South Africa heading for serious problems

Dawie Roodt

Award-winning economist Dawie Roodt warns that South Africa is heading for serious financial problems with rising debt and low economic growth.

Speaking to Business Day TV, Roodt highlighted that foreign investors are selling South African debt, with local banks buying it.

S&P Global Ratings revealed that government debt constituted 15% of South African banks’ assets in 2023, a significant increase from the previous 10%.

The South African Reserve Bank’s biannual health check in November 2023 warned that systemic risk to the country’s financial stability has remained elevated.

“As government debt has increased, so has the domestic financial sector’s exposure to it,” the SARB said in its report.

The main reason, as Roodt highlighted, was that there had been a big decline in foreign investors buying South African government bonds.

This trend accelerated after South Africa was excluded from the World Government Bond Index in April 2020.

The result is that South African banks have picked up part of the difference, increasing their exposure to government bonds.

Roodt said the higher exposure is not a problem yet. However, if the trend continues, it can reach concerning levels.

Another challenge is that the private sector will demand much higher returns on the increasing risk of funding growing state debt.

State debt has already reached record levels, with debt servicing costs now exceeding R1 billion per day.

Unless there is significant economic growth or the state drastically cuts spending, the country is heading for financial trouble.

Enoch Godongwana
Finance minister Enoch Godongwana

Roodt highlighted that South Africa’s state debt is not confined to the central government under Finance Minister Enoch Godongwana.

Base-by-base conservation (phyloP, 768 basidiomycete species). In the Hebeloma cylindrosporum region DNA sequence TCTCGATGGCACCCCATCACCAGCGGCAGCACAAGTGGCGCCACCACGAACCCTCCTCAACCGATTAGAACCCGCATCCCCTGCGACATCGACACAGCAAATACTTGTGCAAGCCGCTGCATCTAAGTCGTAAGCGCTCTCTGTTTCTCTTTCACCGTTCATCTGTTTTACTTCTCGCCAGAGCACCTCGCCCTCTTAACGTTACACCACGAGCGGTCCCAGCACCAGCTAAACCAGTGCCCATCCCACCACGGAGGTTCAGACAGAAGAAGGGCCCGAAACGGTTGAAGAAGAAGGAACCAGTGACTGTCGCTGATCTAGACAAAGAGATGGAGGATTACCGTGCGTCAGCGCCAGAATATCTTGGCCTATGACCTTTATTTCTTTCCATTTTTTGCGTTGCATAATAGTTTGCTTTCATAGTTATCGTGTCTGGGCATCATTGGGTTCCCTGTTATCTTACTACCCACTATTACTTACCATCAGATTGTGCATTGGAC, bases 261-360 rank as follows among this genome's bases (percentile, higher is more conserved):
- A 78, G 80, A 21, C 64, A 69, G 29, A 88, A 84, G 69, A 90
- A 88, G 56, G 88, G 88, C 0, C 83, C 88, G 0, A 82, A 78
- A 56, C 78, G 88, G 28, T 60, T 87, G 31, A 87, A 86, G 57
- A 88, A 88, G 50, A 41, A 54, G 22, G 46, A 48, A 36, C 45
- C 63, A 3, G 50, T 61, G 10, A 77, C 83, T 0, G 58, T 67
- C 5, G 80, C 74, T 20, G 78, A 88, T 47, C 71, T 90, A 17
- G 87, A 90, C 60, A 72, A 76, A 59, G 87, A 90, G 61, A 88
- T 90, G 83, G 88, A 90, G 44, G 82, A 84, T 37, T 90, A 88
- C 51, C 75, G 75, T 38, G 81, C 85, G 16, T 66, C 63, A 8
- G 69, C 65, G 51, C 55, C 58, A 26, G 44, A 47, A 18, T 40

The collapse of municipalities and state-owned enterprises, including Eskom and Transnet, adds to the government debt burden through bailouts.

It adds a tremendous amount to state debt if it is incorporated. “Interest is not the only problem. It is also the rate at which this debt increases,” he said.

Roodt said although many developing economies, like the United States, have a higher debt-to-GDP ratio than South Africa, this is not the case when looking at emerging economies.

“If you compare South Africa to other emerging economies, our debt is high. We have very high debt when benchmarked against emerging economies,” he said.

He added that it has become unsustainable considering the rate at which South Africa’s debt is increasing.

Although growing government debt is a global phenomenon, South Africa is poorly positioned to deal with it.

The country has a small and weak currency, and economic growth remains constrained because of serious structural issues like load-shedding and Transnet’s collapse.

Investec chief economist Annabel Bishop expects South Africa to only see 1% economic growth in 2024. It aligns with the Reserve Bank’s 1.2%.

The low economic growth contributes to increased poverty and high unemployment. “We don’t have the needed fiscal depth any longer,” Roodt said.

He added that the government also does not have the needed skills and is, therefore, not equipped to deal with the country’s fiscal challenges.

“At the current trajectory, we are heading towards this scenario of a serious financial crisis,” Roodt said.


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